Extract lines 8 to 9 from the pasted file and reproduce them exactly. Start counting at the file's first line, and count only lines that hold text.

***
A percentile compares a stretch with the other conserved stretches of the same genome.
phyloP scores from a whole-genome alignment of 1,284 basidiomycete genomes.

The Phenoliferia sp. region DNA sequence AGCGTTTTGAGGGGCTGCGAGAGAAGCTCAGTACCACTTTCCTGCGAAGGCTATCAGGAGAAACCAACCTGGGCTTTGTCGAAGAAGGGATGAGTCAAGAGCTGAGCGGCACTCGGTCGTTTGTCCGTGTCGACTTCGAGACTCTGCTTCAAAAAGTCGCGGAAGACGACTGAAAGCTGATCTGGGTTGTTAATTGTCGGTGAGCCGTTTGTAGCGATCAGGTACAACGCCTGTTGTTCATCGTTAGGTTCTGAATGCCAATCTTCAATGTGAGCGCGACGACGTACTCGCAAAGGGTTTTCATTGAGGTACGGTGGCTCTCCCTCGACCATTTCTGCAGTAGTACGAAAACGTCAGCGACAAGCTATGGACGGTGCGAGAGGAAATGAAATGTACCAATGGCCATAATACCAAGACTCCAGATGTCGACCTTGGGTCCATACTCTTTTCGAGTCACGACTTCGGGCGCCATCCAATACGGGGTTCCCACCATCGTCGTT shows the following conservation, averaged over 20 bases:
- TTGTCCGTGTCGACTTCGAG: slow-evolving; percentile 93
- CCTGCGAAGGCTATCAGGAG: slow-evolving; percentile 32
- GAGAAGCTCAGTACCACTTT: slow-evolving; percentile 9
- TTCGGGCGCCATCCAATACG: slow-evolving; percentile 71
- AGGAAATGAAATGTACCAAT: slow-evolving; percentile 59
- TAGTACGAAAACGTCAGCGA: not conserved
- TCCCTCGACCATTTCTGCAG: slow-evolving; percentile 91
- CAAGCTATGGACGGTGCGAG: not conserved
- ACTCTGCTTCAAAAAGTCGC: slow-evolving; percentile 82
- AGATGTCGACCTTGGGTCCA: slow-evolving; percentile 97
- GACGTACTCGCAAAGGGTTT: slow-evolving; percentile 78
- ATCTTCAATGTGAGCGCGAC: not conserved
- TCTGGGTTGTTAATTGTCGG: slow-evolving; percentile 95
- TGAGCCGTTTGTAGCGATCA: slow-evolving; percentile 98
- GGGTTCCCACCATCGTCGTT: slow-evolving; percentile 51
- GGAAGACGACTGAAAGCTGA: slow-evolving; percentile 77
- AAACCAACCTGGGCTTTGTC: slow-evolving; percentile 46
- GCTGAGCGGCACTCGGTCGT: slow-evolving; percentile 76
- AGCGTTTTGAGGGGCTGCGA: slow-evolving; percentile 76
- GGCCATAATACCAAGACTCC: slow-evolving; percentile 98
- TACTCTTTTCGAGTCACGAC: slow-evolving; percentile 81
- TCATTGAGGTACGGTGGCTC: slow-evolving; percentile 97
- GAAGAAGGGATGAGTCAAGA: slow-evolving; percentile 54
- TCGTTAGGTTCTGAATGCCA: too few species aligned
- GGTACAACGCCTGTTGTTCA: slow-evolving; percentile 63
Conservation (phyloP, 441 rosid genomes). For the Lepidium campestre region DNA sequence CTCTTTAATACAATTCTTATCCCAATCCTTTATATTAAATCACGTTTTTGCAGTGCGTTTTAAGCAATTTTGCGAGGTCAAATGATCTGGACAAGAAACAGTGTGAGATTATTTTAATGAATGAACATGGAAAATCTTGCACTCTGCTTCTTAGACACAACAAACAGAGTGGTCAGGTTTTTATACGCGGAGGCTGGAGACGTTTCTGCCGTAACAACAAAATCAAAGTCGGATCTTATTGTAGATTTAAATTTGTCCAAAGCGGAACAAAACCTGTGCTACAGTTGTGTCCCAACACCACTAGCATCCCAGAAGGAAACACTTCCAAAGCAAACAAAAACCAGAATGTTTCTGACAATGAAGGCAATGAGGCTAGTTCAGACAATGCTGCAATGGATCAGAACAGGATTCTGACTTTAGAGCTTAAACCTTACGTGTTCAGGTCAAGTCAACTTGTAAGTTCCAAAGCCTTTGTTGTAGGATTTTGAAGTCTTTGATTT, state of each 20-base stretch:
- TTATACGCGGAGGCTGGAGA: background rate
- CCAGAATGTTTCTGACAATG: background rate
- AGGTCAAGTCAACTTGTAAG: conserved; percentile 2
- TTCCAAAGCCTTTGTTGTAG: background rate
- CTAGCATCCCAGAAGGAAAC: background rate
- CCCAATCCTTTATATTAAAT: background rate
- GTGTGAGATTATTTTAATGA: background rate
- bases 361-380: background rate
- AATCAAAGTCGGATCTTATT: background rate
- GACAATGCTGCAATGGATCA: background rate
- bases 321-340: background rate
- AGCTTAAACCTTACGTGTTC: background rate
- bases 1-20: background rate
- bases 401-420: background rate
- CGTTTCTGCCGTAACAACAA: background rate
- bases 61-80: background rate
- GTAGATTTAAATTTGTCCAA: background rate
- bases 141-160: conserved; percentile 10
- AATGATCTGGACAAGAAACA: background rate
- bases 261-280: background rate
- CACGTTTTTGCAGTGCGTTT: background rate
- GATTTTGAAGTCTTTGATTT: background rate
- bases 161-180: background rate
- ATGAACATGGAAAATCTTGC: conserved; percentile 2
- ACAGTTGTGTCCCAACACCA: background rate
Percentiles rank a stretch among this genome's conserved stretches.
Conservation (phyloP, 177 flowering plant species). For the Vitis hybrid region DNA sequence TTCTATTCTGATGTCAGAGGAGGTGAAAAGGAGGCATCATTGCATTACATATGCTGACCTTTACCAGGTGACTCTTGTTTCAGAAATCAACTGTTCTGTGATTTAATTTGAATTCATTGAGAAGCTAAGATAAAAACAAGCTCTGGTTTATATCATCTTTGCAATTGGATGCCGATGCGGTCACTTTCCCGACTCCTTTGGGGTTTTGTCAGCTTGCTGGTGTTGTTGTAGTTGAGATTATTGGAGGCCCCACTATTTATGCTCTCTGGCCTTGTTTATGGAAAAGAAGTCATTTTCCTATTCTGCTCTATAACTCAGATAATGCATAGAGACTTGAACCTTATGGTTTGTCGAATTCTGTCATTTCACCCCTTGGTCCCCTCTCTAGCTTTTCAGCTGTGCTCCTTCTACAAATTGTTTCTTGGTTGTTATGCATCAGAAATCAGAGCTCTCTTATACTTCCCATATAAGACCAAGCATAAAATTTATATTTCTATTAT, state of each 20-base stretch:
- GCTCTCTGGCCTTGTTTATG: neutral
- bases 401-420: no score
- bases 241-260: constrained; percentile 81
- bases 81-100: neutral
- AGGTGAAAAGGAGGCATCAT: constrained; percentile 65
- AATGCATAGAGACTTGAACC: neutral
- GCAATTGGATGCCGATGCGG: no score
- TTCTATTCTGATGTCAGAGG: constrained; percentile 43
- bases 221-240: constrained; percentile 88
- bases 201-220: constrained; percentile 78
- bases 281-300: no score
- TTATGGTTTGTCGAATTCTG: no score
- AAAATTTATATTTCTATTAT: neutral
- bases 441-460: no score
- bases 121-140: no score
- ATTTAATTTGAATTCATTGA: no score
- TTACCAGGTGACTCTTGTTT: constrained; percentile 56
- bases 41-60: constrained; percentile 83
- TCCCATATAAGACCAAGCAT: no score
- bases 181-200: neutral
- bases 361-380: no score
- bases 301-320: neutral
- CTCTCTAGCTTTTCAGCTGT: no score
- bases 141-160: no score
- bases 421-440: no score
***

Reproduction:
- AGGAAATGAAATGTACCAAT: slow-evolving; percentile 59
- TAGTACGAAAACGTCAGCGA: not conserved